Slight fall in coronavirus infections
Dr Michael Ryan, head of the World Health Organization’s Health Emergencies Programme, was speaking in Geneva after confirmation that there are now 28,060 confirmed cases of infection in China and 564 deaths – with 225 cases in 24 other countries, where one death has been recorded, in the Philippines.
“Although we are pleased that the numbers from today are the first day in which the overall numbers of confirmed cases reported from China have dropped, and so we are thankful, and I’m sure our colleagues on the frontline in China are thankful too”, he said.
“But it is very difficult to make any prediction relating to that. We are still in the middle of an intense outbreak and we need to be very careful on making any predictions.”
Little still known about virus, says Tedros
Echoing caution about the respiratory disease (2019-nCoV) which was declared on 31 December in Wuhan city in central China, WHO Director-General Tedros Adhanom Ghebreyesus reiterated that relatively little was known about the new virus, beyond the fact that it is most dangerous to the elderly and those with underlying health conditions, such as diabetes and hypertension.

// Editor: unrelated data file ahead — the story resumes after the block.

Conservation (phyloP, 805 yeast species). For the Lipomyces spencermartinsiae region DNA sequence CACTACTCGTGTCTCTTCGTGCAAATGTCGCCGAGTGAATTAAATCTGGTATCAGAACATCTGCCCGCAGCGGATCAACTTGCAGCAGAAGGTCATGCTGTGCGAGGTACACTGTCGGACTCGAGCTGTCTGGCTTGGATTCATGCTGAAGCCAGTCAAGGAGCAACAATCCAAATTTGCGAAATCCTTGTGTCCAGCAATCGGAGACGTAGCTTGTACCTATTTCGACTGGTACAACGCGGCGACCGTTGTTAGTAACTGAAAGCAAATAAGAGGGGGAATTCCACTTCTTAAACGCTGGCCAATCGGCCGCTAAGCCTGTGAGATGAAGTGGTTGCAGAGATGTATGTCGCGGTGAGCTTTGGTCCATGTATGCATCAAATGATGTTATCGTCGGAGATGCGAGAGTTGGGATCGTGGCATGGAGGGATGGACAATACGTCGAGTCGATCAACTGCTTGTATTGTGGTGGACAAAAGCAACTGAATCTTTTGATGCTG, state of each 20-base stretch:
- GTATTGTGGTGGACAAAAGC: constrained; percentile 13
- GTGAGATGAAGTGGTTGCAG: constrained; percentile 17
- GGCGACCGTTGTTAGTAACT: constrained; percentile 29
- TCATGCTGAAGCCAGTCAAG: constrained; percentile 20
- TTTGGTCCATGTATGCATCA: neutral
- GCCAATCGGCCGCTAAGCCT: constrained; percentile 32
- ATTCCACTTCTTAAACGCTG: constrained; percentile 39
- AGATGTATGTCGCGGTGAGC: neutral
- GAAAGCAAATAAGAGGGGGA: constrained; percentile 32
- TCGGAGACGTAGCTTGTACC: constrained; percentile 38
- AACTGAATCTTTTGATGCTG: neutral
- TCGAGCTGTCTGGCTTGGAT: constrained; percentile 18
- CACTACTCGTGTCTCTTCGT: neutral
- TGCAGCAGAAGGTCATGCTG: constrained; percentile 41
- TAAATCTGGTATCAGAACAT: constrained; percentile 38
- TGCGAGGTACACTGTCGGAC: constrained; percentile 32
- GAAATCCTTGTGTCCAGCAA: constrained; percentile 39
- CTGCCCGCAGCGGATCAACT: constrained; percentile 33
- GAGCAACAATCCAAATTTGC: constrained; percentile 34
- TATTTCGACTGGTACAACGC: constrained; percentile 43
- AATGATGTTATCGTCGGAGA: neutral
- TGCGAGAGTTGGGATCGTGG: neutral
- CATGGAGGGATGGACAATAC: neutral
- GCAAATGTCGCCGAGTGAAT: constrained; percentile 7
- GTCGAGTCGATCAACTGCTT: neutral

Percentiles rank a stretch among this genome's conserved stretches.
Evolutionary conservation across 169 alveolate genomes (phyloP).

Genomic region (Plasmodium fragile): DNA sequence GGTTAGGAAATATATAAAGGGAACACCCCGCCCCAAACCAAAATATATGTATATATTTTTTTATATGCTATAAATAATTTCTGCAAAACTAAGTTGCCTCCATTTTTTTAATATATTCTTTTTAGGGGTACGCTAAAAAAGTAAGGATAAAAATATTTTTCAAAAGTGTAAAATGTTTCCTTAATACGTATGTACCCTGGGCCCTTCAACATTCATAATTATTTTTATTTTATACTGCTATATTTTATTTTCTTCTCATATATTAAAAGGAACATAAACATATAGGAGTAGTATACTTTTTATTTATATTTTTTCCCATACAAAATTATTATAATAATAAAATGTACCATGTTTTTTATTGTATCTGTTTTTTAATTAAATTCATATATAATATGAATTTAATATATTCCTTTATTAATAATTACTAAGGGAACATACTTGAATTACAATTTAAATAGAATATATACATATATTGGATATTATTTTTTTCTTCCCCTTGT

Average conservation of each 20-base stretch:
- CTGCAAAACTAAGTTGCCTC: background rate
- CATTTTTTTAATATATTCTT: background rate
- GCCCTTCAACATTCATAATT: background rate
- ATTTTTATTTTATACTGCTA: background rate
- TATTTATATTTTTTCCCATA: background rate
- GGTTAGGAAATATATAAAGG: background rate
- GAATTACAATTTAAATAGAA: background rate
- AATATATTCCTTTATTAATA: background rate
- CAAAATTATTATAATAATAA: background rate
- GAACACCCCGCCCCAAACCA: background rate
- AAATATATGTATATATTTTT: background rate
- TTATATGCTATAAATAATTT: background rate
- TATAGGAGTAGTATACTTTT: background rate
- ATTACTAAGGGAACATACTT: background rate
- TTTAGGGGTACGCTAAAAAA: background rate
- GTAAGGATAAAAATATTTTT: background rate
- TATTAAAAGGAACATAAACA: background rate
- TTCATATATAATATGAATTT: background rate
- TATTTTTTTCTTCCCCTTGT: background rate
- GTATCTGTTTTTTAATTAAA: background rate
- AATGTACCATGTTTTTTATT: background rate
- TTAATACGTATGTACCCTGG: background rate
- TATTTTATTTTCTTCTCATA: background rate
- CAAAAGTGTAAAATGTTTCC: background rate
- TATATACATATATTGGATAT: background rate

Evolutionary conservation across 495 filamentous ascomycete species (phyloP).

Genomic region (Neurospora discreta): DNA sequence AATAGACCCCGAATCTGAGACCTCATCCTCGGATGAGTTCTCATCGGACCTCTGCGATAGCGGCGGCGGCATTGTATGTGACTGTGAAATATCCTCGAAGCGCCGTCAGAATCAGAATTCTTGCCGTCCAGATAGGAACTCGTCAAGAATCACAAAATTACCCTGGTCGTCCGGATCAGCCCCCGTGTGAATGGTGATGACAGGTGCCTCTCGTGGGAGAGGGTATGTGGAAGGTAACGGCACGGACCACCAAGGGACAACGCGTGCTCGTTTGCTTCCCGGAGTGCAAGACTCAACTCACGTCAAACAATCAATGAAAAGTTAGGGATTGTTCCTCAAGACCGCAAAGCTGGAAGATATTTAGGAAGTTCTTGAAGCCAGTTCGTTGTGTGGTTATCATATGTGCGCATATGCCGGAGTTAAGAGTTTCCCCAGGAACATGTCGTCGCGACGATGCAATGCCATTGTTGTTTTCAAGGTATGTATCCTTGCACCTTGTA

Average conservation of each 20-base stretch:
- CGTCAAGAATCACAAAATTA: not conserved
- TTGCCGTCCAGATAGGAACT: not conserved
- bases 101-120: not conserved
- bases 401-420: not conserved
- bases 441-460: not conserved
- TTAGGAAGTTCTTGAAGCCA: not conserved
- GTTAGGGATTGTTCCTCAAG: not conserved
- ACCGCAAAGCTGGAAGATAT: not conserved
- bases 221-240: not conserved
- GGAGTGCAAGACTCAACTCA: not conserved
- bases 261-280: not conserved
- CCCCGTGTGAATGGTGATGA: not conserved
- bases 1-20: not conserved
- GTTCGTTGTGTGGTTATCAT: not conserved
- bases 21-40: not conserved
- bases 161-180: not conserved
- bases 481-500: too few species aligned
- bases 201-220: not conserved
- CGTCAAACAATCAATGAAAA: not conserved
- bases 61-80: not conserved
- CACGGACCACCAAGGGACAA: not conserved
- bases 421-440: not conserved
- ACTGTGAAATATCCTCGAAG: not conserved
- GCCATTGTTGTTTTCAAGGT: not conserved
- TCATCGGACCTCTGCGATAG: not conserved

People should continue to practise basic hygiene measures, he said, particularly washing their hands regularly and sneezing or coughing into the crook of their arm, if necessary.
“We don’t know the source of the outbreak, we don’t know what its natural reservoir is and we don’t properly understand transmissibility or severity. We need answers to all those”, he said.
No vaccination, no treatment so far
Although the genetic blueprint of the virus has been completed, there is no vaccination to prevent infection and no therapeutics to treat them, the WHO head told journalists.
“To put it bluntly, we are shadow boxing, we need to bring this virus out into the light so we can attack it properly”, Tedros maintained.
In a bid to understand more about the epidemic, the UN agency is convening a global research and innovation forum at its headquarters in the Swiss city on 11 and 12 February.
Experts are expected to attend virtually and in person from all over world, including from China, WHO confirmed.
Participants will discuss several areas of research, including identifying the source of the virus as well as sharing of biological samples and genetic sequences, the agency said in a statement.
“Understanding the disease, its reservoirs, transmission and clinical severity and then developing effective counter-measures is critical for the control of the outbreak, to reduce deaths and minimize the economic impact,” said Dr. Soumya Swaminathan, WHO Chief Scientist.
This will also fast-track the development and evaluation of effective diagnostic tests, vaccines and medicines, while establishing mechanisms for affordable access to vulnerable populations and facilitating community engagement.